Ohio Supreme Court denies Jacob LaRosa’s appeal

Murder conviction upheld by 4-3 vote

WARREN — The Ohio Supreme Court on Thursday upheld the murder conviction and sentence of Jacob LaRosa in the March 30, 2015, murder of 94-year-old Marie Belcastro of Niles.

The court made its decision in a 4-3 vote.

The court heard a defense motion that claimed some evidence taken from the defendant on the day of the murder had been withheld erroneously. But the high court ruled Trumbull County Common Pleas Judge W. Wyatt McKay did not err in denying the defense motion to suppress the hospital washcloth and scrapings taken from LaRosa’s fingernails.

Four justices — Chief Justice Maureen O’Connor, Patrick Fischer, Patrick DeWine and Sharon Kennedy — concluded the court did err in denying a suppression motion about LaRosa’s socks and underwear, but the four ruled the error did not affect LaRosa’s case.

But three justices — Melody Stewart, Jennifer Brunner and Michael Donnelly — believed the admission of this evidence could have helped LaRosa. The court nevertheless affirmed the decision of Ohio’s 11th District Court of Appeals, which on Jan. 21 ruled LaRosa’s conviction and sentence should stand.

Court documents stated LaRosa, then 15, invaded the 94-year-old’s home, attempted to rape her and beat her to death with a heavy metal flashlight. The beating was so severe the top of her skull and bones in her face were crushed.

Trumbull County Prosecutor Dennis Watkins said the horrific crime scene “lives indelibly in his memory.”

Watkins said “he strongly believes that Judge McKay and the court of appeals were correct under the Fourth Amendment in their decisions” finding all evidence was constitutionally admissible.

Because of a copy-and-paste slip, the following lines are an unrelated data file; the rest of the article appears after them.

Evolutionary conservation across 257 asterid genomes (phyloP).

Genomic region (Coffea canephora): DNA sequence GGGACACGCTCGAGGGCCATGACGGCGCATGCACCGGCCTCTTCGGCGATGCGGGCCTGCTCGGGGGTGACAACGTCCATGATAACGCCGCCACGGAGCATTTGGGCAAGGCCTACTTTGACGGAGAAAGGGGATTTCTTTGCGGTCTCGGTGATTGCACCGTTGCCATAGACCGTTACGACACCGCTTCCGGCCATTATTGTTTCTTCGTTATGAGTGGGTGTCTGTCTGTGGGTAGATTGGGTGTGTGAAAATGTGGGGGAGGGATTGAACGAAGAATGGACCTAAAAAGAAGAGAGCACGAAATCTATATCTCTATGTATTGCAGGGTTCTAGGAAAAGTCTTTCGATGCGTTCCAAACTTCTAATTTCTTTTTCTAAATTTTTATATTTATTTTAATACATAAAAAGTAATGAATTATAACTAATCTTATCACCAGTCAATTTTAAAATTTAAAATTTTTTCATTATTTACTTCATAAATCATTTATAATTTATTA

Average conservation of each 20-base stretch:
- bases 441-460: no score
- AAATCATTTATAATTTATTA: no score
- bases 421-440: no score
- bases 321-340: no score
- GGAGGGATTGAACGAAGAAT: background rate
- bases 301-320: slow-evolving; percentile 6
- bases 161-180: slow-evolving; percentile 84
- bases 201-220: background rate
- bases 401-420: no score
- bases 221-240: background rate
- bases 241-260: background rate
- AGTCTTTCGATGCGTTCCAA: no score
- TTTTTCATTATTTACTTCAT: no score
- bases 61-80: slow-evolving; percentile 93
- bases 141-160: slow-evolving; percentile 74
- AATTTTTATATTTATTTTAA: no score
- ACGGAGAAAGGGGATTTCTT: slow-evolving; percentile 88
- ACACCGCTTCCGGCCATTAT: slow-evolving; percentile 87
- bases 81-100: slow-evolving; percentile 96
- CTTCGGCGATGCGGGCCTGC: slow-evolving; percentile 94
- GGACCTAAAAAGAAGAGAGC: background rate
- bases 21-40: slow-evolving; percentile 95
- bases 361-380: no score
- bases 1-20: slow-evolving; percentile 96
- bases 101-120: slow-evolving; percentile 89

Trumbull County Assistant Prosecutor Christopher Becker was delighted after hearing about the high court’s decision on LaRosa’s appeal.

“I am pleased,” Becker said.

An attempt to reach Lynn Maro, one of LaRosa’s attorneys who argued the appeal in front of the high court, was unsuccessful.

McKay sentenced LaRosa in October 2018 to life in prison without parole after the defendant had pleaded guilty to charges of aggravated murder, aggravated burglary, aggravated robbery and attempted rape. In April 2021, however, new legislation went into effect eliminating life-without-parole sentencing for the vast majority of juvenile offenders. Now LaRosa could be eligible for parole after 25 years.

A presentence report also showed LaRosa to be a “very high” risk of recidivism and also stated LaRosa failed to show remorse, repeatedly bragging about his crimes at the time to other inmates at the juvenile justice center.

Becker also voiced his concerns about the new sentencing law for juvenile offenders.

“It remains extremely disappointing that the Ohio Legislature has arbitrarily, capriciously and retroactively changed (LaRosa’s) and other murder sentences by passing Senate Bill 256,” Becker said. “This legislation is benefiting murderers at the expense of victims and their families and also negating the hard work of law enforcement, prosecutors and the courts.”

Belcastro’s grandson, Brian Kirk, traveled across the state last spring advocating to overturn SB 256. He made an appearance at the Trumbull County Courthouse with other Belcastro family members.

The new juvenile sentencing law also affects another Niles murder case — the 1982 slaying of police officer John Utlak by then 17-year-old Fred Joseph, who in late September was denied parole.

Kirk said he will continue to fight for the repeal of SB 256.

“One hundred thirty-two legislators in Columbus simply cannot know better than the judges and juries who are closest to the victims of violent crime,” Kirk said.

Becker also recently testified before a Ohio House Committee speaking out against a proposed repeal of the state’s death penalty law.

Kirk was grateful for the decision by the high court.

“The court was just one vote away from sending this case back to a lower court for review,” Kirk said.

Kirk also thanked attorneys in the prosecutor’s office for their outstanding work in the case.

“Our family is eternally grateful for their passion and expertise,” Kirk said.


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